Lots of eyebrows raised after the New York Post’s story today detailed some of Citigroup (C) and Bank of America (BAC)’s recent aggressive trading moves.
Both banks are reportedly buying mortgage-backed securities in the secondary market at a premium to what hedge funds and other investors are willing to pay. A source told the paper that the banks’ purchases have helped keep prices of these toxic assets higher than they would be otherwise. Are Citi and BofA buying these assets in order to resell them at a premium in auctions under Treasury Secretary Tim Geithner’s bank-rescue plan? It looks that way to Yves Smith, who thinks both banks aren’t using TARP funds to increase lending, but instead to “scoop up secondary market dreck assets to game the public private investment partnership.”
So not only are they seeking to extract far more than was intended even with the already generous subsidies embodied in this program, but this activity is also speculating with taxpayer money…Welcome to yet more looting.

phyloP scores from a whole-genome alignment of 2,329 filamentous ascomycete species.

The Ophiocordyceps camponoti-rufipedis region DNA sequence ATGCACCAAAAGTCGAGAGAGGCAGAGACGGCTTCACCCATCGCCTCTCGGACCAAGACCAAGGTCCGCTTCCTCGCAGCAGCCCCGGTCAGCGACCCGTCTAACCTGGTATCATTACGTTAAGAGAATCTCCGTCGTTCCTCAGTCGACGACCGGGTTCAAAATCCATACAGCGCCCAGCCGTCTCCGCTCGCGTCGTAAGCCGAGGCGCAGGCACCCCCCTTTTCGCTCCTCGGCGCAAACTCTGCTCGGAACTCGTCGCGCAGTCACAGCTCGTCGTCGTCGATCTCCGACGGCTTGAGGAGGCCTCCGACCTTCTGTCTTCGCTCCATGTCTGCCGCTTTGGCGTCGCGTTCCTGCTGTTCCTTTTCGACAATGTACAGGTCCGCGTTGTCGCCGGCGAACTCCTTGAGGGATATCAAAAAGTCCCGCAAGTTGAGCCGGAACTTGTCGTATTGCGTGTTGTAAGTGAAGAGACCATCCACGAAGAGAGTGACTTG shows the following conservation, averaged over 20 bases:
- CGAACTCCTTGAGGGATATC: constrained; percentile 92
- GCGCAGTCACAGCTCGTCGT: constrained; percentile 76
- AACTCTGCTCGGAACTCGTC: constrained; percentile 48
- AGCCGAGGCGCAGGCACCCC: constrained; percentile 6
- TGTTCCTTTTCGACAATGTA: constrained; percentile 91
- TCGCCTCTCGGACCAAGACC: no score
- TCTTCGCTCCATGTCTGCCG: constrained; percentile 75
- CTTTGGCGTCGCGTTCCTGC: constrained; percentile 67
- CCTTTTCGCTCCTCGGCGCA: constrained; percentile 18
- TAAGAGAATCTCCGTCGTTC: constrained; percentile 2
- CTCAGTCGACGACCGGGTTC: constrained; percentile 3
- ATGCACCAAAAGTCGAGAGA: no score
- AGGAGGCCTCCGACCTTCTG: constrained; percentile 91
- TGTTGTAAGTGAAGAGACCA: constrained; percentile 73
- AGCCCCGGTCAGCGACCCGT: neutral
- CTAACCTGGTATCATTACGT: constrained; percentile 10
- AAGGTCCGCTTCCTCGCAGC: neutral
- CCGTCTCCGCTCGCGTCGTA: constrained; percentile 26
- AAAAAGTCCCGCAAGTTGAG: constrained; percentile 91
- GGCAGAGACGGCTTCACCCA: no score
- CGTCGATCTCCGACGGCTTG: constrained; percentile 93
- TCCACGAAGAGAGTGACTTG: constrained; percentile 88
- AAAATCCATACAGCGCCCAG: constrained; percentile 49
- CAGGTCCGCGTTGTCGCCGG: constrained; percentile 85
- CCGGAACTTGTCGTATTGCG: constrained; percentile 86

But wasn’t there an assumption that there wasn’t a market for these toxic assets, which is what Geithner’s bank-rescue plan is supposed to help create?
In defense of the Public-Private Investment Partnership, James Surowiecki of The New Yorker says don’t worry about fund managers making “vast returns” in the short term by buying these impaired assets from the banks.
The way you’re going to make money investing in them is by buying them at a discount to their true value and holding them over time, so that you can reap the cash flows they generate. I wouldn’t be surprised if people did get rich buying these assets, because I think investors’ risk aversion has likely driven many of them below their true value. But it’ll likely be years before any fortunes are made from these assets — long after Congress will have had to decide whether or not to put more money into the banking system.